Tascam has a couple of interesting products that straddle the line between standalone multitrack recorder, multitrack digital audio interface and mixing board with real faders. The Model 24 is the flagship unit and there is also a lower priced version with fewer channels and features.

The Model 24 has a built-in digital effect processor which can be a reverb or a chorus or any of a number of canned effects. It has real 100mm faders for when you're mixing and it records to SD memory cards. When you want to get busy you can connect via USB to a DAW and use the Model 24 as an audio interface. It has analog EQ controls on the front of the hardware control panel.

My problems with this piece are, there are no channel inserts so there is no way to insert external signal processing such as high quality compression or reverb. You get the one internal signal processor and that's about it unless you connect to a DAW loaded up with processing plugins.

Only one of the three Aux sends is post fader and it's hardwired to feed the internal effects processors. The other two Aux are intended for monitor applications and they are wired pre-fader with no option to change them.

There is no midi sync option for the Model 24 without a DAW and a midi interface by someone other than Tascam.


MIDI OVER USB (Musical Instrument Digital Interface)

Old-school 5-pin midi is disappearing in many forms and from many products, I'm very disappointed by this trend. I've been using 5-pin midi since it first came out in the early 80's, it has been a standard for connectivity that could be counted on.

Many manufacturers implement midi over USB and provide features that are not included in the 5-pin specification. This is fine if your studio DAW is equipped to handle multiple USB connections simultaneously.


Personally I'm still a fan of the old 5-pin midi standard, I use it daily in my music compositions. I have an older Roland midi keyboard controller which I'm very comfortable with, it is 5-pin midi out. I have many 5-pin midi cables I've collected over the years so I have no problem connecting things.

My midi interface is the MOTU (Mark of the Unicorn) "Midi Express 128", it's an 8-in by 8-out interface (has 8-inputs & 8-outputs). I've only used this on Mac OS, it is not class compliant. The MOTU interface requires a driver which interacts with the Audio-Midi setup feature on Mac.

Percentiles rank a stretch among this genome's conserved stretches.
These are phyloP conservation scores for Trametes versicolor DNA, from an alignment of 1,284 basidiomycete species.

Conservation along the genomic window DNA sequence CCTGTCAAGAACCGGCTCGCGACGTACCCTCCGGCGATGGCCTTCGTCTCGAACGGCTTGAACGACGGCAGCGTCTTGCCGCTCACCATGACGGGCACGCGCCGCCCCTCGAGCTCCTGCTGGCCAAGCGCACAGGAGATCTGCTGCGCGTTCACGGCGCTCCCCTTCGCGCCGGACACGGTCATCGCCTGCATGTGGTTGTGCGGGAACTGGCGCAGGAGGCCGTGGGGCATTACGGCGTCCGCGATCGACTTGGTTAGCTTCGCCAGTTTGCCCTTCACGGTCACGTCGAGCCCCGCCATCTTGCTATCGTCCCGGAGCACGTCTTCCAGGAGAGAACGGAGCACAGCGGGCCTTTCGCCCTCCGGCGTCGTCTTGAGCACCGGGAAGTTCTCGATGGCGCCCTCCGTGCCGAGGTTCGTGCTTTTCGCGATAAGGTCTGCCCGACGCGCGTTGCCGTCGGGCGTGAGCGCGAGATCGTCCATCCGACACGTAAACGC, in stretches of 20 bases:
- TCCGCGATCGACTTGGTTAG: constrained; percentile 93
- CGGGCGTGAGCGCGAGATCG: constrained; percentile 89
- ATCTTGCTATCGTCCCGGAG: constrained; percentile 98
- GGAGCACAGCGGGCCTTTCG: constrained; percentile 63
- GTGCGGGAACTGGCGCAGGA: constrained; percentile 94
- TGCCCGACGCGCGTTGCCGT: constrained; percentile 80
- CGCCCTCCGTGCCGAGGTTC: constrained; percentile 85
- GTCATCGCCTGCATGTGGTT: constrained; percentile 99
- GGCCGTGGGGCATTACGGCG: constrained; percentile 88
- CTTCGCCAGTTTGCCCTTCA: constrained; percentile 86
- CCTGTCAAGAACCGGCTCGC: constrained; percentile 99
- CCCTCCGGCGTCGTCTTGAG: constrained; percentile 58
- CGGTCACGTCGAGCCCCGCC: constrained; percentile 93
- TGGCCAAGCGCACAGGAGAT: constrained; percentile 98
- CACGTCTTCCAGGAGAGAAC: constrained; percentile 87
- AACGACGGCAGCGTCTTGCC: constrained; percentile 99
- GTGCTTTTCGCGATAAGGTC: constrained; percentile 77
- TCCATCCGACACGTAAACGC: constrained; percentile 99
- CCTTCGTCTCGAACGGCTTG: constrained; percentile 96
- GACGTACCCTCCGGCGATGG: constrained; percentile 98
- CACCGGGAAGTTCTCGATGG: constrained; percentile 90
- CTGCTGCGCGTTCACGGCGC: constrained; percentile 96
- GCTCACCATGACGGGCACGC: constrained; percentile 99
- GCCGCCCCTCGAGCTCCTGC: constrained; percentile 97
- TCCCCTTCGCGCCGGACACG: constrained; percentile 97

I have no experience using MOTU products on Windows but the Midi Express 128 is supposed to work on Windows with the correct driver.

One of my favorite features about my DAW is recording and editing midi data. I slow the tempo WAY down and I'm able to groove along with the click track. It's easy to overdub midi to so I can build up much more complex parts than I'm capable of at regular speed.

Electric Piano, Organ, Mellotron, String Machine, bass, drums and percussion are some of my favorite midi voices. I'd be lost and bored without all the sonic accouterments that midi provides.

There has been great debate about why the 5-pin DIN plug was chosen for midi electrical connections since only 3-pins are actually used. I asked Dave Smith at NAMM in Chicago years ago and he said they thought it might expand to use the extra pins.

I still buy 5-pin wired midi cables because I've hot wired some of my gadgets that require power to get it from the two unused pins in a standard midi cable, my old ADA midi patch change pedal is one of these.


Another trend I hate is using 1/8" trs cables for midi connections, this is probably an off-shoot of Eurorack synthesizers but I still don't like it as the only midi hardware connection. If a manufacturer gives me both tiny-trs and 5-pin and USB I'm ok with that. But don't take away the 5-pin connection and give me that tiny trs with an adaptor to get to 5-pin. Those adaptors always get lost.

I don't like mobile phone connectors being used on our musical instruments. The mini USB connector is fine for charging a phone but it's not good on the back of a keyboard and in my experience, they frequently come unplugged.

Can you tell? I like 5-pin midi connections the best and all others are secondary, at least in my workflow.


An audio interface is needed to convert the sound you make into digital signals that can be recorded and interpreted by your DAW software. There are far too many interfaces for me to discuss them all physically and gauge their performance sonically.

Fortunately all of the name brand converters sound pretty good, that's an oversimplification to many people but I base that opinion on experience with a lot of gear. I've used expensive converters like the Apogee Symphony II, intermediate level like the Apogee Ensemble and Duet, digital mixers including the X32 and inexpensive converters by Focusrite, Tascam and MOTU among others.